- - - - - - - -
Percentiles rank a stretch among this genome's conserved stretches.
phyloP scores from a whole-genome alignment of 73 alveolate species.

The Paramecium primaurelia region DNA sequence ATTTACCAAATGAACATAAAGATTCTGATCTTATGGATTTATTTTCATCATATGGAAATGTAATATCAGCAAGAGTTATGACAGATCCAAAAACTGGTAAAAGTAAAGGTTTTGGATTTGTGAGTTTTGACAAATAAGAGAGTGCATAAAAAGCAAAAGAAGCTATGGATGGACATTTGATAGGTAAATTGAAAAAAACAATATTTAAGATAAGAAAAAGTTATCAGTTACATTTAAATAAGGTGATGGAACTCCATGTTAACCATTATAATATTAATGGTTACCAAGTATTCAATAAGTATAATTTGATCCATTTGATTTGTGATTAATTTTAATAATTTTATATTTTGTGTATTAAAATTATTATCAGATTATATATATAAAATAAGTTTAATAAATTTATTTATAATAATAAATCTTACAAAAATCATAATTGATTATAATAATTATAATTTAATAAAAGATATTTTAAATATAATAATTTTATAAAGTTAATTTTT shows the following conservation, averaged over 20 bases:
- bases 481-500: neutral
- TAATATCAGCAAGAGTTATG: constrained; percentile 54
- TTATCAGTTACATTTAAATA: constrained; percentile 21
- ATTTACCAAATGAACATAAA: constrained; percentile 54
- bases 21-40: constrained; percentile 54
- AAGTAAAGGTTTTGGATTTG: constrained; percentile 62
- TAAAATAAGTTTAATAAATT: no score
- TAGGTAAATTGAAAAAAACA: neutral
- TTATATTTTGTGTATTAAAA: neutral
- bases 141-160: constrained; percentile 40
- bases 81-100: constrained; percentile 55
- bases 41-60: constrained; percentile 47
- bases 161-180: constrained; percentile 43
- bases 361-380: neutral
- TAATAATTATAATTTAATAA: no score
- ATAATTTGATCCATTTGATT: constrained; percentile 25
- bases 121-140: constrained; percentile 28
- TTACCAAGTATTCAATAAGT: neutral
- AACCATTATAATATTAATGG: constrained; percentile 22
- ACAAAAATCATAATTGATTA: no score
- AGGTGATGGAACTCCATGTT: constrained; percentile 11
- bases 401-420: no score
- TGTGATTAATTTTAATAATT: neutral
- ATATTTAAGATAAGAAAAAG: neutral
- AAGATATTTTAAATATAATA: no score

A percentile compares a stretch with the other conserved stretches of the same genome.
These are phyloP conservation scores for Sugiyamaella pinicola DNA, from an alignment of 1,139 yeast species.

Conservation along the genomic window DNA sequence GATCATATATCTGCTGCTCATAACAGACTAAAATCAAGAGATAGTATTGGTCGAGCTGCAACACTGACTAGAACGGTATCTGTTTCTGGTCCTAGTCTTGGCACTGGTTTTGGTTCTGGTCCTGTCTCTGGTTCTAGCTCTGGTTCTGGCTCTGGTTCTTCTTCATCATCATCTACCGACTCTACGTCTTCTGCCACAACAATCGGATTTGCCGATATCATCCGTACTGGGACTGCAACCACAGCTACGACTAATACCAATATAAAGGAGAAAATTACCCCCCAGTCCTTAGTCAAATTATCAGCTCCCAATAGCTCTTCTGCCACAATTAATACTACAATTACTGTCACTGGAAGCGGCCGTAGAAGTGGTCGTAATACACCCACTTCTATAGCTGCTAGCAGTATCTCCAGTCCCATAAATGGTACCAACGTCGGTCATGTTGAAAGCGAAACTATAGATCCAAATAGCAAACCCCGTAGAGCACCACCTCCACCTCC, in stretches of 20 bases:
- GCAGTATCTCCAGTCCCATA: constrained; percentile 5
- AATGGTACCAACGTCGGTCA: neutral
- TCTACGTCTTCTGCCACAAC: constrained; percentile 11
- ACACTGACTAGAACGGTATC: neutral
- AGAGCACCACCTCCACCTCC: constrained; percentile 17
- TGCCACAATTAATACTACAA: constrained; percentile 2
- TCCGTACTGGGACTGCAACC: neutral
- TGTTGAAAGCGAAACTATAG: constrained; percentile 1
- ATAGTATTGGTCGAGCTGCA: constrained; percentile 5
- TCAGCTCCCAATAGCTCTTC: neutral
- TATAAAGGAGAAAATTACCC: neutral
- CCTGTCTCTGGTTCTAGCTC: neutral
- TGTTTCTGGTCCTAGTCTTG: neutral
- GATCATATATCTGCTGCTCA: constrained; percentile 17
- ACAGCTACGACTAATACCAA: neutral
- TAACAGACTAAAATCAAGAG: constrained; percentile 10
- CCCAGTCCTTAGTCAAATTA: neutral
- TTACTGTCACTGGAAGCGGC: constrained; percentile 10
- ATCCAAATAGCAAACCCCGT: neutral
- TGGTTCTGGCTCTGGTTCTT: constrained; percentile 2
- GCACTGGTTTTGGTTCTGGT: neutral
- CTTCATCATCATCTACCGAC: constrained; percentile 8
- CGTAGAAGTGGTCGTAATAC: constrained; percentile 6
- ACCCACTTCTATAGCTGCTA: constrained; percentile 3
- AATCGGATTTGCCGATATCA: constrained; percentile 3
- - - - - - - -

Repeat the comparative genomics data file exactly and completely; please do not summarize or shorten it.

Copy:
Percentiles rank a stretch among this genome's conserved stretches.
phyloP scores from a whole-genome alignment of 73 alveolate species.

The Paramecium primaurelia region DNA sequence ATTTACCAAATGAACATAAAGATTCTGATCTTATGGATTTATTTTCATCATATGGAAATGTAATATCAGCAAGAGTTATGACAGATCCAAAAACTGGTAAAAGTAAAGGTTTTGGATTTGTGAGTTTTGACAAATAAGAGAGTGCATAAAAAGCAAAAGAAGCTATGGATGGACATTTGATAGGTAAATTGAAAAAAACAATATTTAAGATAAGAAAAAGTTATCAGTTACATTTAAATAAGGTGATGGAACTCCATGTTAACCATTATAATATTAATGGTTACCAAGTATTCAATAAGTATAATTTGATCCATTTGATTTGTGATTAATTTTAATAATTTTATATTTTGTGTATTAAAATTATTATCAGATTATATATATAAAATAAGTTTAATAAATTTATTTATAATAATAAATCTTACAAAAATCATAATTGATTATAATAATTATAATTTAATAAAAGATATTTTAAATATAATAATTTTATAAAGTTAATTTTT shows the following conservation, averaged over 20 bases:
- bases 481-500: neutral
- TAATATCAGCAAGAGTTATG: constrained; percentile 54
- TTATCAGTTACATTTAAATA: constrained; percentile 21
- ATTTACCAAATGAACATAAA: constrained; percentile 54
- bases 21-40: constrained; percentile 54
- AAGTAAAGGTTTTGGATTTG: constrained; percentile 62
- TAAAATAAGTTTAATAAATT: no score
- TAGGTAAATTGAAAAAAACA: neutral
- TTATATTTTGTGTATTAAAA: neutral
- bases 141-160: constrained; percentile 40
- bases 81-100: constrained; percentile 55
- bases 41-60: constrained; percentile 47
- bases 161-180: constrained; percentile 43
- bases 361-380: neutral
- TAATAATTATAATTTAATAA: no score
- ATAATTTGATCCATTTGATT: constrained; percentile 25
- bases 121-140: constrained; percentile 28
- TTACCAAGTATTCAATAAGT: neutral
- AACCATTATAATATTAATGG: constrained; percentile 22
- ACAAAAATCATAATTGATTA: no score
- AGGTGATGGAACTCCATGTT: constrained; percentile 11
- bases 401-420: no score
- TGTGATTAATTTTAATAATT: neutral
- ATATTTAAGATAAGAAAAAG: neutral
- AAGATATTTTAAATATAATA: no score

A percentile compares a stretch with the other conserved stretches of the same genome.
These are phyloP conservation scores for Sugiyamaella pinicola DNA, from an alignment of 1,139 yeast species.

Conservation along the genomic window DNA sequence GATCATATATCTGCTGCTCATAACAGACTAAAATCAAGAGATAGTATTGGTCGAGCTGCAACACTGACTAGAACGGTATCTGTTTCTGGTCCTAGTCTTGGCACTGGTTTTGGTTCTGGTCCTGTCTCTGGTTCTAGCTCTGGTTCTGGCTCTGGTTCTTCTTCATCATCATCTACCGACTCTACGTCTTCTGCCACAACAATCGGATTTGCCGATATCATCCGTACTGGGACTGCAACCACAGCTACGACTAATACCAATATAAAGGAGAAAATTACCCCCCAGTCCTTAGTCAAATTATCAGCTCCCAATAGCTCTTCTGCCACAATTAATACTACAATTACTGTCACTGGAAGCGGCCGTAGAAGTGGTCGTAATACACCCACTTCTATAGCTGCTAGCAGTATCTCCAGTCCCATAAATGGTACCAACGTCGGTCATGTTGAAAGCGAAACTATAGATCCAAATAGCAAACCCCGTAGAGCACCACCTCCACCTCC, in stretches of 20 bases:
- GCAGTATCTCCAGTCCCATA: constrained; percentile 5
- AATGGTACCAACGTCGGTCA: neutral
- TCTACGTCTTCTGCCACAAC: constrained; percentile 11
- ACACTGACTAGAACGGTATC: neutral
- AGAGCACCACCTCCACCTCC: constrained; percentile 17
- TGCCACAATTAATACTACAA: constrained; percentile 2
- TCCGTACTGGGACTGCAACC: neutral
- TGTTGAAAGCGAAACTATAG: constrained; percentile 1
- ATAGTATTGGTCGAGCTGCA: constrained; percentile 5
- TCAGCTCCCAATAGCTCTTC: neutral
- TATAAAGGAGAAAATTACCC: neutral
- CCTGTCTCTGGTTCTAGCTC: neutral
- TGTTTCTGGTCCTAGTCTTG: neutral
- GATCATATATCTGCTGCTCA: constrained; percentile 17
- ACAGCTACGACTAATACCAA: neutral
- TAACAGACTAAAATCAAGAG: constrained; percentile 10
- CCCAGTCCTTAGTCAAATTA: neutral
- TTACTGTCACTGGAAGCGGC: constrained; percentile 10
- ATCCAAATAGCAAACCCCGT: neutral
- TGGTTCTGGCTCTGGTTCTT: constrained; percentile 2
- GCACTGGTTTTGGTTCTGGT: neutral
- CTTCATCATCATCTACCGAC: constrained; percentile 8
- CGTAGAAGTGGTCGTAATAC: constrained; percentile 6
- ACCCACTTCTATAGCTGCTA: constrained; percentile 3
- AATCGGATTTGCCGATATCA: constrained; percentile 3